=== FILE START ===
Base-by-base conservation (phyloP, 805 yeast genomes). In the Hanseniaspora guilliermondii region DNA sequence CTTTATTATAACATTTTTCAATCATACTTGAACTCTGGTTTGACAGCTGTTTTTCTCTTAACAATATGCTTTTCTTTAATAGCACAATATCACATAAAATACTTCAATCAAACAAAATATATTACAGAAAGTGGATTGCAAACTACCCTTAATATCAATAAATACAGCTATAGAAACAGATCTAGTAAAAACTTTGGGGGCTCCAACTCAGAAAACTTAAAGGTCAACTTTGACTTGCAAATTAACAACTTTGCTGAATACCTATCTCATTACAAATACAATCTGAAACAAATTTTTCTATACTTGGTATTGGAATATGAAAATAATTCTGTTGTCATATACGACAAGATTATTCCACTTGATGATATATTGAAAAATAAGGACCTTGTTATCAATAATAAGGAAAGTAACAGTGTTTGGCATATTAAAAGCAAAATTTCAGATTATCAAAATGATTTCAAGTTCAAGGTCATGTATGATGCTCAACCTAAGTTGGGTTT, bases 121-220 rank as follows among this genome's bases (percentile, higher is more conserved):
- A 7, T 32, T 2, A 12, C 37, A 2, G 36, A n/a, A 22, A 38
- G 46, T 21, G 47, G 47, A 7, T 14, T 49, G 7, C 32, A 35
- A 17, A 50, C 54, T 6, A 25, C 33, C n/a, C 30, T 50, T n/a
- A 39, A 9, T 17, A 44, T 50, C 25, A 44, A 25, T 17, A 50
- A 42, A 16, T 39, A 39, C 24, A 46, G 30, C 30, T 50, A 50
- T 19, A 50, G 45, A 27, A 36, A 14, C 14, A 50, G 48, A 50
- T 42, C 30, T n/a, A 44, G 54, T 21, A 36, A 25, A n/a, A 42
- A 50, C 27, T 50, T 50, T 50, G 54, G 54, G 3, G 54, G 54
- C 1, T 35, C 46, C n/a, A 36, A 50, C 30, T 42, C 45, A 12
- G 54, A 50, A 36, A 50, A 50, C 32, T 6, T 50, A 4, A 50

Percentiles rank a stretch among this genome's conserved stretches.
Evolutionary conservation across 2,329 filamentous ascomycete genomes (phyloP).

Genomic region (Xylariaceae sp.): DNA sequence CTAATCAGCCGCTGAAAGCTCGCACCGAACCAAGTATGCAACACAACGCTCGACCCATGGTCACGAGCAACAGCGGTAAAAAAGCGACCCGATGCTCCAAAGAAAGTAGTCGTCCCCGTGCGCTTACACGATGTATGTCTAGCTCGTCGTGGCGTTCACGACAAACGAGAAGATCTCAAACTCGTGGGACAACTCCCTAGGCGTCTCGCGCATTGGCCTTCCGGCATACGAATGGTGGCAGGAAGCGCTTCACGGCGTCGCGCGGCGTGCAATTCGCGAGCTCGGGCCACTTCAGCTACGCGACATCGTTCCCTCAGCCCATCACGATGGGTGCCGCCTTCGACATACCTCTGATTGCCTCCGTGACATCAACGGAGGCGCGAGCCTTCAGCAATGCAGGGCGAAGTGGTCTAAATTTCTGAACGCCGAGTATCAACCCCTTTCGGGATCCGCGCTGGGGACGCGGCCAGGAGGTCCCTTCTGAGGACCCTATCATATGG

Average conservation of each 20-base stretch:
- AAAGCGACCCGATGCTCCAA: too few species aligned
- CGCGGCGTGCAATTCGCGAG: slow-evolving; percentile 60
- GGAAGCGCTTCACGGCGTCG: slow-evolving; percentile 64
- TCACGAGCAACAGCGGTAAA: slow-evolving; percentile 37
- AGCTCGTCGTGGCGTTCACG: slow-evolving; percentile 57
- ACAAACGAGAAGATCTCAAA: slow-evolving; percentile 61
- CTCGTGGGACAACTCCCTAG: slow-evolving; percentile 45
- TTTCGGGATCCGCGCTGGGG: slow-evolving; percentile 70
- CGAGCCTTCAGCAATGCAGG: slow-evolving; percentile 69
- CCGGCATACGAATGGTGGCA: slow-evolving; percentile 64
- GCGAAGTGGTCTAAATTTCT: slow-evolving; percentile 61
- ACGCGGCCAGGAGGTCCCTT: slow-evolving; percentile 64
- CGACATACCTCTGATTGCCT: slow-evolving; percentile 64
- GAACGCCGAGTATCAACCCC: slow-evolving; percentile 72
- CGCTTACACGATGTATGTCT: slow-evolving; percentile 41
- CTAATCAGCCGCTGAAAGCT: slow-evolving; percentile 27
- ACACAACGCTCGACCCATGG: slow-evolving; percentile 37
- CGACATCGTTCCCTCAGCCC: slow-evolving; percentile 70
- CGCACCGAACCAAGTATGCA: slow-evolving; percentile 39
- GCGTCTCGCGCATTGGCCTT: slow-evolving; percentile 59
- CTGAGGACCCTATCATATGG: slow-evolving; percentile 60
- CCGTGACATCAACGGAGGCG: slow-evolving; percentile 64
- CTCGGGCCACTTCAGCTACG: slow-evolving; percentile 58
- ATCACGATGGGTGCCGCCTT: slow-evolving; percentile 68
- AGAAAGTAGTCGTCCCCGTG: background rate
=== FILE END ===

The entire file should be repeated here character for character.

Base-by-base conservation (phyloP, 805 yeast genomes). In the Hanseniaspora guilliermondii region DNA sequence CTTTATTATAACATTTTTCAATCATACTTGAACTCTGGTTTGACAGCTGTTTTTCTCTTAACAATATGCTTTTCTTTAATAGCACAATATCACATAAAATACTTCAATCAAACAAAATATATTACAGAAAGTGGATTGCAAACTACCCTTAATATCAATAAATACAGCTATAGAAACAGATCTAGTAAAAACTTTGGGGGCTCCAACTCAGAAAACTTAAAGGTCAACTTTGACTTGCAAATTAACAACTTTGCTGAATACCTATCTCATTACAAATACAATCTGAAACAAATTTTTCTATACTTGGTATTGGAATATGAAAATAATTCTGTTGTCATATACGACAAGATTATTCCACTTGATGATATATTGAAAAATAAGGACCTTGTTATCAATAATAAGGAAAGTAACAGTGTTTGGCATATTAAAAGCAAAATTTCAGATTATCAAAATGATTTCAAGTTCAAGGTCATGTATGATGCTCAACCTAAGTTGGGTTT, bases 121-220 rank as follows among this genome's bases (percentile, higher is more conserved):
- A 7, T 32, T 2, A 12, C 37, A 2, G 36, A n/a, A 22, A 38
- G 46, T 21, G 47, G 47, A 7, T 14, T 49, G 7, C 32, A 35
- A 17, A 50, C 54, T 6, A 25, C 33, C n/a, C 30, T 50, T n/a
- A 39, A 9, T 17, A 44, T 50, C 25, A 44, A 25, T 17, A 50
- A 42, A 16, T 39, A 39, C 24, A 46, G 30, C 30, T 50, A 50
- T 19, A 50, G 45, A 27, A 36, A 14, C 14, A 50, G 48, A 50
- T 42, C 30, T n/a, A 44, G 54, T 21, A 36, A 25, A n/a, A 42
- A 50, C 27, T 50, T 50, T 50, G 54, G 54, G 3, G 54, G 54
- C 1, T 35, C 46, C n/a, A 36, A 50, C 30, T 42, C 45, A 12
- G 54, A 50, A 36, A 50, A 50, C 32, T 6, T 50, A 4, A 50

Percentiles rank a stretch among this genome's conserved stretches.
Evolutionary conservation across 2,329 filamentous ascomycete genomes (phyloP).

Genomic region (Xylariaceae sp.): DNA sequence CTAATCAGCCGCTGAAAGCTCGCACCGAACCAAGTATGCAACACAACGCTCGACCCATGGTCACGAGCAACAGCGGTAAAAAAGCGACCCGATGCTCCAAAGAAAGTAGTCGTCCCCGTGCGCTTACACGATGTATGTCTAGCTCGTCGTGGCGTTCACGACAAACGAGAAGATCTCAAACTCGTGGGACAACTCCCTAGGCGTCTCGCGCATTGGCCTTCCGGCATACGAATGGTGGCAGGAAGCGCTTCACGGCGTCGCGCGGCGTGCAATTCGCGAGCTCGGGCCACTTCAGCTACGCGACATCGTTCCCTCAGCCCATCACGATGGGTGCCGCCTTCGACATACCTCTGATTGCCTCCGTGACATCAACGGAGGCGCGAGCCTTCAGCAATGCAGGGCGAAGTGGTCTAAATTTCTGAACGCCGAGTATCAACCCCTTTCGGGATCCGCGCTGGGGACGCGGCCAGGAGGTCCCTTCTGAGGACCCTATCATATGG

Average conservation of each 20-base stretch:
- AAAGCGACCCGATGCTCCAA: too few species aligned
- CGCGGCGTGCAATTCGCGAG: slow-evolving; percentile 60
- GGAAGCGCTTCACGGCGTCG: slow-evolving; percentile 64
- TCACGAGCAACAGCGGTAAA: slow-evolving; percentile 37
- AGCTCGTCGTGGCGTTCACG: slow-evolving; percentile 57
- ACAAACGAGAAGATCTCAAA: slow-evolving; percentile 61
- CTCGTGGGACAACTCCCTAG: slow-evolving; percentile 45
- TTTCGGGATCCGCGCTGGGG: slow-evolving; percentile 70
- CGAGCCTTCAGCAATGCAGG: slow-evolving; percentile 69
- CCGGCATACGAATGGTGGCA: slow-evolving; percentile 64
- GCGAAGTGGTCTAAATTTCT: slow-evolving; percentile 61
- ACGCGGCCAGGAGGTCCCTT: slow-evolving; percentile 64
- CGACATACCTCTGATTGCCT: slow-evolving; percentile 64
- GAACGCCGAGTATCAACCCC: slow-evolving; percentile 72
- CGCTTACACGATGTATGTCT: slow-evolving; percentile 41
- CTAATCAGCCGCTGAAAGCT: slow-evolving; percentile 27
- ACACAACGCTCGACCCATGG: slow-evolving; percentile 37
- CGACATCGTTCCCTCAGCCC: slow-evolving; percentile 70
- CGCACCGAACCAAGTATGCA: slow-evolving; percentile 39
- GCGTCTCGCGCATTGGCCTT: slow-evolving; percentile 59
- CTGAGGACCCTATCATATGG: slow-evolving; percentile 60
- CCGTGACATCAACGGAGGCG: slow-evolving; percentile 64
- CTCGGGCCACTTCAGCTACG: slow-evolving; percentile 58
- ATCACGATGGGTGCCGCCTT: slow-evolving; percentile 68
- AGAAAGTAGTCGTCCCCGTG: background rate